Let’s say you want to put together an outfit that features an impressive and long overcoat as the outer layer -- great! That’s a pretty bold item, so it’s a pretty good idea to consider it your “strongest” piece in this outfit. For your other layers, consider more neutral, typical items that help that strong piece stand out as much as possible.
This “strong” to “weak” hierarchy applies really no matter what your “strong” item is.
Once you’ve done that, go one step further -- what’s one way you can re-incorporate something awesome from your “strong” piece somewhere else in your outfit? Or, instead, how might you add a little extra detail to your “weak” ones that breaks them up a little bit?
For our overcoat example, maybe a nice pair of boots or shoes that are the same color as the coat? Or a neutral-colored scarf to add a new texture to your outfit?
The more you experiment with creating layered looks, the more you’ll be able to master the sometimes-finicky art of creating outfits that feature both contrast and cohesion.
At first, this might sound intimidating, but all it really means is ensuring that while your outfit looks like it should all go together (it features colors that look nice together, all the items fit well, and there’s no clashing formality, for starters), at least one element stands out more than the others.
An example of a great layered outfit with both contrast and cohesion might be this one.
You can see that it all looks like it goes together -- the level of formality is consistent, the colors are pleasing together, and the fit is good -- but the bright suede chelsea boots definitely catch your eye first. From there, you’ll probably notice the muted pattern on the flannel, and the other items are “weak” and support the others.
Inspiration is Everything
No matter what your sense of personal style is, or how formally you typically prefer to dress, these guidelines are a great way to ensure that you’ll be matching your layers in a way that feels organized, sensible, and stylish.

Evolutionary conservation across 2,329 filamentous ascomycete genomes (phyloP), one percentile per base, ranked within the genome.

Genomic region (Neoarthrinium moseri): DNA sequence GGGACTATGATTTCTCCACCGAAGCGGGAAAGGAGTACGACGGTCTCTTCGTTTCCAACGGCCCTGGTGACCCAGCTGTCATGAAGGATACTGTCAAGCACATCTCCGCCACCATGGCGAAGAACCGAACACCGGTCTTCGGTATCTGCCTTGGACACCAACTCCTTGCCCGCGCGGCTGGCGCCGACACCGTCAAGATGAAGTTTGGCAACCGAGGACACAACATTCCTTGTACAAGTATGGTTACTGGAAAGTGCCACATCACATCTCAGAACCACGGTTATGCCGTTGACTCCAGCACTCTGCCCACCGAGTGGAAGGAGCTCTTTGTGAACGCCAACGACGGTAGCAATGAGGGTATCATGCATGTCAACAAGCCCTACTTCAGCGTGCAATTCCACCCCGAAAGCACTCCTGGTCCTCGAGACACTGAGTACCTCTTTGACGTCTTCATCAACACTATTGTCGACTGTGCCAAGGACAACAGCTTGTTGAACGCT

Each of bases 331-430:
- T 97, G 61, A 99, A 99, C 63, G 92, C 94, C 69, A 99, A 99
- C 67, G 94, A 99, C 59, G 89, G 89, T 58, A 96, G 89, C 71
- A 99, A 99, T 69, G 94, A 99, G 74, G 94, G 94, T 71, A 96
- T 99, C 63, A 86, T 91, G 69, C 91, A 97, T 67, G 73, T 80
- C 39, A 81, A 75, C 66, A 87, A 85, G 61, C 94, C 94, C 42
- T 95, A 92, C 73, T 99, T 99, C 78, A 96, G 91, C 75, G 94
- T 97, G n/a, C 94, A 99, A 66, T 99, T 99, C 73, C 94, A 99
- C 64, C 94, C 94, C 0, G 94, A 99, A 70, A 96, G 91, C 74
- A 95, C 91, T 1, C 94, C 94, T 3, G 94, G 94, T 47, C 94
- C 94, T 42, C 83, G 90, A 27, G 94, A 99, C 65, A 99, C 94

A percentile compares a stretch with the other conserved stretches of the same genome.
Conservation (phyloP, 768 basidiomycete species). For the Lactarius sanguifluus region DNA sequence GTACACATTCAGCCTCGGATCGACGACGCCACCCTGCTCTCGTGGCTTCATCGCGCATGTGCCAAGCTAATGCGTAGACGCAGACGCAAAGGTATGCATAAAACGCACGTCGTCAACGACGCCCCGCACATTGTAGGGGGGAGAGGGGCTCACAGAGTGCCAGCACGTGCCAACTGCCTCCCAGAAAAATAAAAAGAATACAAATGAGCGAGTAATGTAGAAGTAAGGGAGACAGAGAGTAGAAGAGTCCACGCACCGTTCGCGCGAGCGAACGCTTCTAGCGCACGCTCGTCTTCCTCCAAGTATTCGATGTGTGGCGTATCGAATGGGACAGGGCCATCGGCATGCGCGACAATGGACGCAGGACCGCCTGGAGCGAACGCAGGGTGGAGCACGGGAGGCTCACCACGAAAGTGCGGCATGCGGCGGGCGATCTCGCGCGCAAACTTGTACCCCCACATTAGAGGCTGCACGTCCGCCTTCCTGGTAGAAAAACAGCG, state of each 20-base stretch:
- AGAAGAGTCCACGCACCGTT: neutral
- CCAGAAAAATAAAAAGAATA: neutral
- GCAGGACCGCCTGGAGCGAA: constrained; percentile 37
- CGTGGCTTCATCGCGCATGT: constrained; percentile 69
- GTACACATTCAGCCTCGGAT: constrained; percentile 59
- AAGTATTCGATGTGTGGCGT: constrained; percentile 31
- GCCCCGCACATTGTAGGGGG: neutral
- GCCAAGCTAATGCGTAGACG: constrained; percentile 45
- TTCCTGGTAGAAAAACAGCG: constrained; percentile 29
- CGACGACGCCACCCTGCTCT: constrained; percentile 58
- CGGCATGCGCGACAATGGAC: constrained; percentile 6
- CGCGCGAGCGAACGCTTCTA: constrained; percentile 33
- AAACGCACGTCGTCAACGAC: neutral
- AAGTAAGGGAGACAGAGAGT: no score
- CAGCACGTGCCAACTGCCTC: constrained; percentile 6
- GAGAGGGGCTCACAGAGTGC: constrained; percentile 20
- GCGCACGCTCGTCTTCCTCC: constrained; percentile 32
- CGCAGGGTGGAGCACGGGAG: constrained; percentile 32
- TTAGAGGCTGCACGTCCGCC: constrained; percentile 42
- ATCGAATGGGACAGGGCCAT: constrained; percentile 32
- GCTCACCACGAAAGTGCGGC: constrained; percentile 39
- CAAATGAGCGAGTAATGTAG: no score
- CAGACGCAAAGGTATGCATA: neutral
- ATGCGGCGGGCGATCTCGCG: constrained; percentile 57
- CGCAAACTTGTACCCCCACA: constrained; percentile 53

The more you think through the hierarchy and cohesion of your outfits, the easier and easier it will be to compose outstanding layered outfits for any time of year.
However, there still is one more critical thing you should do if you’re interested in creating layered outfits that really stand apart: look at outfits you like (and outfits you don’t) regularly.
Even if you have a rigorous understanding of how to compose outfits that make sense and feel organized, looking at other outfits for inspiration can only do positive things for your sense of taste.
This doesn’t necessarily have to feel like work, either: adding more fashion into your daily information diet can be as simple as looking at the outfits you see others wear on a day-to-day basis and taking a mental note of what you like, or subscribing to popular fashion websites or publications on your social media of choice.
By simply keeping an eye out for outfits you like or outfits you don’t, you’ll get a sense of what typically works for most other people and be able to apply those successes to your own wardrobe.
That sense of taste, coupled with a firm foundational knowledge, should be more than enough for you to start wowing people with your outfits.